Much of the old Hammersmith Village was demolished in the 1930s, but in its place sprouted grand shopping malls, scenic riverside pubs and restaurants dishing up cuisine from around the world. Oh, and a crop of excellent hotels, covering everything from a converted 19th-century schoolhouse to a cutting-edge “boutique urban base”.
St Paul’s Hotel
St Paul’s Hotel is on the site where Winston Churchill and Dwight D Eisenhower planned the D-Day landings | Courtesy of St Paul’s Hotel / Hotels.com
This red-brick Neo-Gothic property began life as a schoolhouse – the largest in England when it was built. Designed in 1884 by Alfred Waterhouse – the same architect behind the Natural History Museum down the road in South Kensington – St Paul’s Hotel housed Dwight D Eisenhower and Winston Churchill as they planned the D-Day landings, before relaunching as a courtly boutique hotel. The Grade II-listed building retains plenty of original features, such as its grand archways and in-room fireplaces. It’s also home to The Melody restaurant, named after the British cult classic that was filmed here in 1971.
The room2 brand has coined the term “hometel” – apartment hotel rooms that do away with stuffy lobbies and identikit furniture in favour of door-code anytime check-in and spacious suites packed full of character. The chain’s first London location sits halfway between Hammersmith and Goldhawk Road tube stations in a property room2 has dubbed its “research and development lab”. Featuring only 15 rooms, it’s not quite a full-size hometel – but it’s still an exciting experiment in “human-centred design”, with thoughtful inclusions such as fully equipped kitchenettes and a bits-and-bobs box full of things you occasionally need like sellotape, batteries and a sewing kit.
Inspired by the mammoth Osram light-bulb factory that once dominated Hammersmith, this cutting-edge hotel aims to be as revolutionary now as that Victorian-era powerhouse was back in the 1880s. In fact, the owners of this property don’t even use the label ‘hotel’ – they prefer to describe it as a “boutique urban base”, which underlines their commitment to doing things differently, from anytime breakfast to a bend-over-backwards concierge service. A steampunk-inspired reception desk welcomes you to the 89-room concept hotel, Luma, just a short walk from Hammersmith station, and the light bulb motif is apparent until the very moment you rest your head on the pillow, which bears a map of London as if illuminated by electricity.
Occupying what used to be the BBC Kensington House Recording Studios, K West has music ingrained in its DNA. David Bowie, Bob Marley and Amy Winehouse all played here, and their records, books and paintings decorate the K West’s common areas and 219 rooms. The rock’n’roll vibe extends to the laid-back Studio Kitchen – try the New Retro Afternoon Tea, including a Jack Daniel’s-spiked prawn cocktail, mini sliders, yuzu lollipops and bubblegum macarons – but the K Spa is far more tranquil, with a sauna, sanarium, steam room, foot baths, hydrotherapy pool, plus London’s first ice-cold relaxation cabin, Snow Paradise.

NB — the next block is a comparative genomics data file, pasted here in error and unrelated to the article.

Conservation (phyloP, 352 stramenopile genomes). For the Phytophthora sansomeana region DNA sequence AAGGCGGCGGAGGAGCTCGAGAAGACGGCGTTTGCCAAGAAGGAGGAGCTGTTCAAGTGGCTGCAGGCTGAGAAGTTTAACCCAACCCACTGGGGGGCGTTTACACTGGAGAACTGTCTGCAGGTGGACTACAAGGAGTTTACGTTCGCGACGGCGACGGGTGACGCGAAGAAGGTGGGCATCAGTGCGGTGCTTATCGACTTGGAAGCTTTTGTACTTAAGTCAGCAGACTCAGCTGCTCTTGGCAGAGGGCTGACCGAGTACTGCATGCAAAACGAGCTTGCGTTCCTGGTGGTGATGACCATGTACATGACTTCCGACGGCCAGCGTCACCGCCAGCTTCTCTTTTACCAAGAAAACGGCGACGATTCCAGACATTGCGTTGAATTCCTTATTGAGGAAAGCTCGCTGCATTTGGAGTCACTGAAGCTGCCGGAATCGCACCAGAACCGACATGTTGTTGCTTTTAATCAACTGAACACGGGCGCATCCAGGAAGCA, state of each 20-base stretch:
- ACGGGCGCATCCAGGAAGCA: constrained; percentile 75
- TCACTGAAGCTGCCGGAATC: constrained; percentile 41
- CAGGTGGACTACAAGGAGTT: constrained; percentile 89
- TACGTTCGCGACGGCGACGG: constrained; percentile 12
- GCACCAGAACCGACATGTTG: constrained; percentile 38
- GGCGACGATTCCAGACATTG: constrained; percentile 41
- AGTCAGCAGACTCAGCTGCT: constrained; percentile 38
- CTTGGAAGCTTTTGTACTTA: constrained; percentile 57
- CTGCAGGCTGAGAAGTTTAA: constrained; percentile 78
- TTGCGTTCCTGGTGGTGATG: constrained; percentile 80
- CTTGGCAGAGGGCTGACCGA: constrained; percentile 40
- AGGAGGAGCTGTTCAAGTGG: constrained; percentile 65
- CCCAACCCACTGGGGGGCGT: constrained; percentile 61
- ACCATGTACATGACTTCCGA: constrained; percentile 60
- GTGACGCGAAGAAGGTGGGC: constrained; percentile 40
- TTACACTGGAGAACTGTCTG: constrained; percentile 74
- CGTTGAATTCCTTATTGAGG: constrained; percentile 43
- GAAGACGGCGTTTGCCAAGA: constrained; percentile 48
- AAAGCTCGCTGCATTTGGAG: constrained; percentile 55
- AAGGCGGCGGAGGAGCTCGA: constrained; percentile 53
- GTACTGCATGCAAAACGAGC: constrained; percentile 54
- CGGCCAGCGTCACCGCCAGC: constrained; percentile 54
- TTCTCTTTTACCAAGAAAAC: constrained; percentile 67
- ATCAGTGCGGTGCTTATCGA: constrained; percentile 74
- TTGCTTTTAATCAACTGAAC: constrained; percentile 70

Originally a coach house, this ornate terracotta building has served as a pub since 1886, with huge windows overlooking the park that lends its name to the property. Wind your way through the friendly gastropub – a classically British establishment that has a huge oak bar and a large selection of cask ales and craft beer on tap – to access the range of single, twin and double shares upstairs. The 17 boutique rooms benefit from high ceilings, sunny windows and quirky design elements, including zigzag carpet and statement wallpaper.
The words ‘warm and cosy’ don’t begin to describe the rooms in this pint-size boutique hotel, whose dim lamps, fluffy pillows and homely furniture feel like pages torn straight out of a catalogue for some high-end homewares store. Sitting on top of another gastropub that prides itself on craft beer and home-cooked meals – this one only metres from Ravenscourt Park tube station – Rook’s Nest (formerly Flynn’s Town House) is only made up of 11 rooms, each named after a bridge over the Thames (Putney, Kew, Hampton Court, you get the picture).
Spanning four lily-white Victorian townhouses that were given a glamorous refurbishment in December 2014, W14 boasts some of the best budget beds in West London. Tucked away on a quiet residential street between the West Kensington and Barons Court tube stations, the 39 cosy, dark and moody rooms feel a lot more expensive than their price tag suggests. W14 offers some of the best value in this corner of the capital – certainly more affordable than many of its neighbours in nearby Fulham and Kensington.
Don’t let the name fool you – this isn’t your average chain hotel. Each of the Seraphine’s 62 chic rooms has been individually decorated, with bright pops of colour splashed throughout the range of spacious singles and doubles that are offered at reasonable rates. The central location is another big tick, situated close to the Hammersmith Apollo, the shops and restaurants of King Street, and both the Olympia and Earls Court Exhibition Centres.